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Rob Stevens

Low angle stances, high angle edges.

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9 hours ago, Rob Stevens said:

Does the Donek or Gecko plate sit under the entire binding, or is there overhang?

The Geckos (multiple models BTW) sit under the binding. Typically the binding does not overhang the plate or the board.

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I vary stance angles largely depending what board im riding my 3 twins(26.4/26.5cm waists) ill ride -18/+18 but on my dedicated carving board SG soul 159xt(27.5cm waist) i tend to run -27/+3. I'm US size 11.5 but i normally squeeze into a vans US11. One thing i would like boot manufactures to list is the sole length of there boots so you can judge alot easier on just how good there size reduction is for example both my vans infuse and Frankensteined implants have a sole length of roughly 31.5cm

 

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I forget i tend to give angles the opposite from how most do, I always think of it being 0 with any rotation clockwise being positive and any rotation counter clockwise being negative. So with me being a regular rider to me i ride -27 on the front and +3 on the back but thats just the way my crazy brain works. In traditional money to everyone else i ride +27/-3.

Anyway here's a photo of me surfing the deisel sugar at the indoor slope on the SG

 

24775149_1541634489290049_8512280545147797098_n1.jpg

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11 hours ago, Rob Stevens said:

I haven't ridden a riser since the Palmer's of yore. The tippy feeling, which I kind of got used to on hardpack carving, didn't get me frothing on more freeride terrain. I just felt like it wasn't needed for the latter. I don't know much about new plates like the Gecko, but it seems like the baseplate could be unsupported. A plate binding with a riser is rigid, while a soft binding flexes at its ends if it's not sitting on a firm surface.

 Does the Donek or Gecko plate sit under the entire binding, or is there overhang?

 

Donek BX plates and Gecko Cross, Free, and Stealth plates sit under most if not all of the binding baseplate.  They're made for softboots, I wouldn't hesitate to try them if you want lift.  I haven't tried them yet because of budget and I doubt I'd like the lift, but I'm curious.  A soft binding will flex at its ends and lift off the surface whether it is sitting on a firm surface or not.  I shopped at my local Burton store which is run by my friend and asked him for their stiffest binding.  He directed me to the Genesis X.  It's pretty good but the heel end will still lift off the board.  I'll be getting Now O-Drives next.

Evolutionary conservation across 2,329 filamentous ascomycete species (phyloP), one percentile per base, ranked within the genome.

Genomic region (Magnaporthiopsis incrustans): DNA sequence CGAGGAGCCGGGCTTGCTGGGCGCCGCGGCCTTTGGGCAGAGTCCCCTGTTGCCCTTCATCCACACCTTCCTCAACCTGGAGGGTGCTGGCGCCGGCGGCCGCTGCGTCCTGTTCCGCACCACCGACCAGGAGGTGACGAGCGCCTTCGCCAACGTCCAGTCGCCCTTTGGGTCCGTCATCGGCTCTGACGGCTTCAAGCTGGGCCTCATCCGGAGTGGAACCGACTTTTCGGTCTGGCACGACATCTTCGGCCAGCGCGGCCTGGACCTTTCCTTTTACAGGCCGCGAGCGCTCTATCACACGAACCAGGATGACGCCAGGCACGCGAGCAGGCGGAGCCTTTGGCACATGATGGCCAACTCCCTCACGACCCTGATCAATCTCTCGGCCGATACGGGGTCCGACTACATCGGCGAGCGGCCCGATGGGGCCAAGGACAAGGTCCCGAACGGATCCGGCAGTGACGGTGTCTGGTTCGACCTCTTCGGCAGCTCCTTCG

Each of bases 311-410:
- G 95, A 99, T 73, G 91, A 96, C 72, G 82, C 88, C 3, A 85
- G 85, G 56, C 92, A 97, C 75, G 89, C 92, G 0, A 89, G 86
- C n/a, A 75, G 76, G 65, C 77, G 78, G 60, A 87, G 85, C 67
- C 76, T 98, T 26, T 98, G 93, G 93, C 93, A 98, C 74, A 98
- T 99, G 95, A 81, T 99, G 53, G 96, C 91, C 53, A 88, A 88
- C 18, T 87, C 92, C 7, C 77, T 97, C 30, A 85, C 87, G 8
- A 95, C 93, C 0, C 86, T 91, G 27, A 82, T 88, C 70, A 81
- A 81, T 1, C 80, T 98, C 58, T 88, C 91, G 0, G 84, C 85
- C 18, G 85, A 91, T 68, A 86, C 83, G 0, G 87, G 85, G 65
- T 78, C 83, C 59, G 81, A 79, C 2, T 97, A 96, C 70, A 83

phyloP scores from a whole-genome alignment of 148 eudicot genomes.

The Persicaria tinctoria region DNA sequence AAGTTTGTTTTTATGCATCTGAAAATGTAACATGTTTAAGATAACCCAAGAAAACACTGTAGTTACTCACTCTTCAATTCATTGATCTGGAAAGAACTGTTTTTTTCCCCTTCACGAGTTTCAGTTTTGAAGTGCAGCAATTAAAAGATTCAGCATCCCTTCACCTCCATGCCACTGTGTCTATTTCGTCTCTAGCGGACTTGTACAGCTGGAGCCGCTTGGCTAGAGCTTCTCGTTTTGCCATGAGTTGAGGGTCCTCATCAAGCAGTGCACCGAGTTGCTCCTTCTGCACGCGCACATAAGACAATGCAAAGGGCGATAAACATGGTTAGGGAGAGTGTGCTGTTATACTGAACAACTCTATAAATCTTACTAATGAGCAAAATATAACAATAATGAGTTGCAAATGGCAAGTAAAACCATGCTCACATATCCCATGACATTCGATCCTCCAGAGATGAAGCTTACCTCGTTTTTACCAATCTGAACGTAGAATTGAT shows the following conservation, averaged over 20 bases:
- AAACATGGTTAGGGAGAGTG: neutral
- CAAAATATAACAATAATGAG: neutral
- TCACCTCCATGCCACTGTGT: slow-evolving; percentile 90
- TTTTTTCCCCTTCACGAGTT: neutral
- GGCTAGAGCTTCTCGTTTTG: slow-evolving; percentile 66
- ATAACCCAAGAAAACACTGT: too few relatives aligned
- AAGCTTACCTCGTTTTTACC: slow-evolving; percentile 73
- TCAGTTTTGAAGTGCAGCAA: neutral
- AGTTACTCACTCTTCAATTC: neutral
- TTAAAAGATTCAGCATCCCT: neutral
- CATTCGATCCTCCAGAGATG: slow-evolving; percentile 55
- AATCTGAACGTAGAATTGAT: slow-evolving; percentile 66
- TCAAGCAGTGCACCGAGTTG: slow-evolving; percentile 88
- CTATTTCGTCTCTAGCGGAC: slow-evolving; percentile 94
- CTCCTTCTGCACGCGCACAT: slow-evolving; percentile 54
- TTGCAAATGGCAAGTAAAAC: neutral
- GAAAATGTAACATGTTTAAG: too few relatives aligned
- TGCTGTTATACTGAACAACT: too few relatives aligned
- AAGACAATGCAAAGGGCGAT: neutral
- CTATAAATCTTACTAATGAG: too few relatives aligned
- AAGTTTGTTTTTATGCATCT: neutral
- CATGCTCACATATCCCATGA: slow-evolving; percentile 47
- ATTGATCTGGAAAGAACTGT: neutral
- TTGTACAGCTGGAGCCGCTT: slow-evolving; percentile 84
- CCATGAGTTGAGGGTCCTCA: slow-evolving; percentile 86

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FYI: There were a set of Palmer riders at the Aspen thrift/second-hand store last week.  They were well used but looked complete other than mounting screws.  

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2 minutes ago, Corey said:

FYI: There were a set of Palmer riders at the Aspen thrift/second-hand store last week.  They were well used but looked complete other than mounting screws.  

With those ones, unless you had an aluminum or carbon baseplate, where the cushion insert (bolt cover) was fully supported by the baseplate (few are) the binding would sag over the riser. 

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34 minutes ago, Jack Michaud said:

Donek BX plates and Gecko Cross, Free, and Stealth plates sit under most if not all of the binding baseplate.  They're made for softboots, I wouldn't hesitate to try them if you want lift.  I haven't tried them yet because of budget and I doubt I'd like the lift, but I'm curious.  A soft binding will flex at its ends and lift off the surface whether it is sitting on a firm surface or not.  I shopped at my local Burton store which is run by my friend and asked him for their stiffest binding.  He directed me to the Genesis X.  It's pretty good but the heel end will still lift off the board.  I'll be getting Now O-Drives next.

 

In some cases, I'd be used to the lift, but not the sag. With most new bindings supporting under the toe, they feel quite firm. With the Palmer risers, it was like taking the board deck away and replacing it with... nothing.